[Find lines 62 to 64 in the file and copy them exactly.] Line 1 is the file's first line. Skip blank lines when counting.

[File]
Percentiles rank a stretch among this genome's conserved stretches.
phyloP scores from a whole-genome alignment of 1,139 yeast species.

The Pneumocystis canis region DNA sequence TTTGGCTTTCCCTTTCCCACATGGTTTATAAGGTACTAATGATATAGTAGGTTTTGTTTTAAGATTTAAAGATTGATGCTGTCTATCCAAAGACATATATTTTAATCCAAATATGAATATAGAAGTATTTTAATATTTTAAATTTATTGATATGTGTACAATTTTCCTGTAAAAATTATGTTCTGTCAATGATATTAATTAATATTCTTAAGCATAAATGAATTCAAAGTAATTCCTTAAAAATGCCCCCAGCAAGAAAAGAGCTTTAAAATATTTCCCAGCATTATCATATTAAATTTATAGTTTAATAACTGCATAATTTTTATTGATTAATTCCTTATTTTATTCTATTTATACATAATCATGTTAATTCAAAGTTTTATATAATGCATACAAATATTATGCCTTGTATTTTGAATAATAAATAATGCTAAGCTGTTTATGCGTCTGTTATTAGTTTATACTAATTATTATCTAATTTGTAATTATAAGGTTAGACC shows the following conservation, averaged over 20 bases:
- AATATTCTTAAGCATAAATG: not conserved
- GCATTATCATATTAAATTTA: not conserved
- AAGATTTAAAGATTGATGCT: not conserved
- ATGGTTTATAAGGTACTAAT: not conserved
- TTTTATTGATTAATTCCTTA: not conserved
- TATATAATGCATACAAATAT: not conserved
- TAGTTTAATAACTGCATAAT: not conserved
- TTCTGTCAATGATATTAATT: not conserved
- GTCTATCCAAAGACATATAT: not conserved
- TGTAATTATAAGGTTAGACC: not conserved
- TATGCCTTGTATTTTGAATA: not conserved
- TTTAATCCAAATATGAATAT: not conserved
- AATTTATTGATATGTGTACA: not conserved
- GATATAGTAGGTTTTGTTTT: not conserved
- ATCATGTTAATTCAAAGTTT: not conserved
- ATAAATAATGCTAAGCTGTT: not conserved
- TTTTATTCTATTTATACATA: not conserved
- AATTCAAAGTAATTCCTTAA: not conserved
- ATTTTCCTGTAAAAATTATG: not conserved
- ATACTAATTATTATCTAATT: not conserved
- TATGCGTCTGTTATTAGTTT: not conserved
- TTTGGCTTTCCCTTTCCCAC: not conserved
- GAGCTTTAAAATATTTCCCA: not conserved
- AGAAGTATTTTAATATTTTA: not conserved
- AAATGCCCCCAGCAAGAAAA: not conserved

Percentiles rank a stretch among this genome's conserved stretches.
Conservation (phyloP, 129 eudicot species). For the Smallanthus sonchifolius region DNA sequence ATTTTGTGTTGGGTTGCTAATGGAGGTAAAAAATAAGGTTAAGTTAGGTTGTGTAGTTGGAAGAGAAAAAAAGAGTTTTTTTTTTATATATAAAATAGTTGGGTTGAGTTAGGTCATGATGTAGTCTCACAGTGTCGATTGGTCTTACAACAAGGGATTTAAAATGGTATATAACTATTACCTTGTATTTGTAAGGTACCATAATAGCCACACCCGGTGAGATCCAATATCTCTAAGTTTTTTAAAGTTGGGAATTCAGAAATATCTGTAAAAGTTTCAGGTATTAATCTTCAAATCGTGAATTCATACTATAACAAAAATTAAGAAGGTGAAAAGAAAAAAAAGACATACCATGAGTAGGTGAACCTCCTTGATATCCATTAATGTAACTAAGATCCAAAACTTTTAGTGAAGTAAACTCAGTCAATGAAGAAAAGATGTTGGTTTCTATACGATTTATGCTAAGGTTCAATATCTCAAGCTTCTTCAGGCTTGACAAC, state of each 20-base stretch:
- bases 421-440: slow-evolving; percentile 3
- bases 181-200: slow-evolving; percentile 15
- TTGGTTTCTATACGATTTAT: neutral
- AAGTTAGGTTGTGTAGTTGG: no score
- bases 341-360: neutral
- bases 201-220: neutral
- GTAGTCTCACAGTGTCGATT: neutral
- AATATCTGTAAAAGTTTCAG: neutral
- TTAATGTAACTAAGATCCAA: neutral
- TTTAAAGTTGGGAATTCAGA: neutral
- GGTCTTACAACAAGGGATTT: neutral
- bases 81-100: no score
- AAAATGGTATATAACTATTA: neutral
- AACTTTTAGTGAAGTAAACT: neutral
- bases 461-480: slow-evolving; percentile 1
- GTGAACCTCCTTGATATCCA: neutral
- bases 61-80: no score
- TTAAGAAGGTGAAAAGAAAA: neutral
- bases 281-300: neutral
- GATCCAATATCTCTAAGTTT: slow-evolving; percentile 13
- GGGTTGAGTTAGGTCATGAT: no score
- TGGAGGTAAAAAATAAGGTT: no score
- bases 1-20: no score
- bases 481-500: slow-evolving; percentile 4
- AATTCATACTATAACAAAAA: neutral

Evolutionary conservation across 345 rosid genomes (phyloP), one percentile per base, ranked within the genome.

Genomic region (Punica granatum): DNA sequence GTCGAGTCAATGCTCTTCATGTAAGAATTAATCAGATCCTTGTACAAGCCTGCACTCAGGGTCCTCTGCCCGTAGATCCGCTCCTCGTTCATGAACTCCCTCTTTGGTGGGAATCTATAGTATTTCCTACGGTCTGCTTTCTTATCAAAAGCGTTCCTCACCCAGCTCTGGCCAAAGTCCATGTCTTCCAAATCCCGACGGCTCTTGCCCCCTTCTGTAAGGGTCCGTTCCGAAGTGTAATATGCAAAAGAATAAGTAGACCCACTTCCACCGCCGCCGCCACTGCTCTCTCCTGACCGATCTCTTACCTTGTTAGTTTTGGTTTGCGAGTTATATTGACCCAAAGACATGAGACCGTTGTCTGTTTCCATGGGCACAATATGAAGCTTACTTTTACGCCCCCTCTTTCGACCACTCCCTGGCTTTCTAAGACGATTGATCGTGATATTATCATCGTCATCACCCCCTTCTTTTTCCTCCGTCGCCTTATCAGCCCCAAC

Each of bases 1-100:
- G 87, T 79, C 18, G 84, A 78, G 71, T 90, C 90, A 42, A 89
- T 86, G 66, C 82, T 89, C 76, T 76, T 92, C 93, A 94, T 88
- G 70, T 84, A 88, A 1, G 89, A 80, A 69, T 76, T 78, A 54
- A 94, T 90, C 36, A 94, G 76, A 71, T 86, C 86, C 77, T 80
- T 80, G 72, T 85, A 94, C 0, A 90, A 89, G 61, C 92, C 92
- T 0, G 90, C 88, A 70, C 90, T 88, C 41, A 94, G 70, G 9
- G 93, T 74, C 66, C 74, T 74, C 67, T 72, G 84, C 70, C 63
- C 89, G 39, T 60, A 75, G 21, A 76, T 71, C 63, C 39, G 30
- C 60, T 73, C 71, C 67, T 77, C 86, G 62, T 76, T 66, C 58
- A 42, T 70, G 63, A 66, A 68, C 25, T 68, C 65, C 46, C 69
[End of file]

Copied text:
- A 94, T 90, C 36, A 94, G 76, A 71, T 86, C 86, C 77, T 80
- T 80, G 72, T 85, A 94, C 0, A 90, A 89, G 61, C 92, C 92
- T 0, G 90, C 88, A 70, C 90, T 88, C 41, A 94, G 70, G 9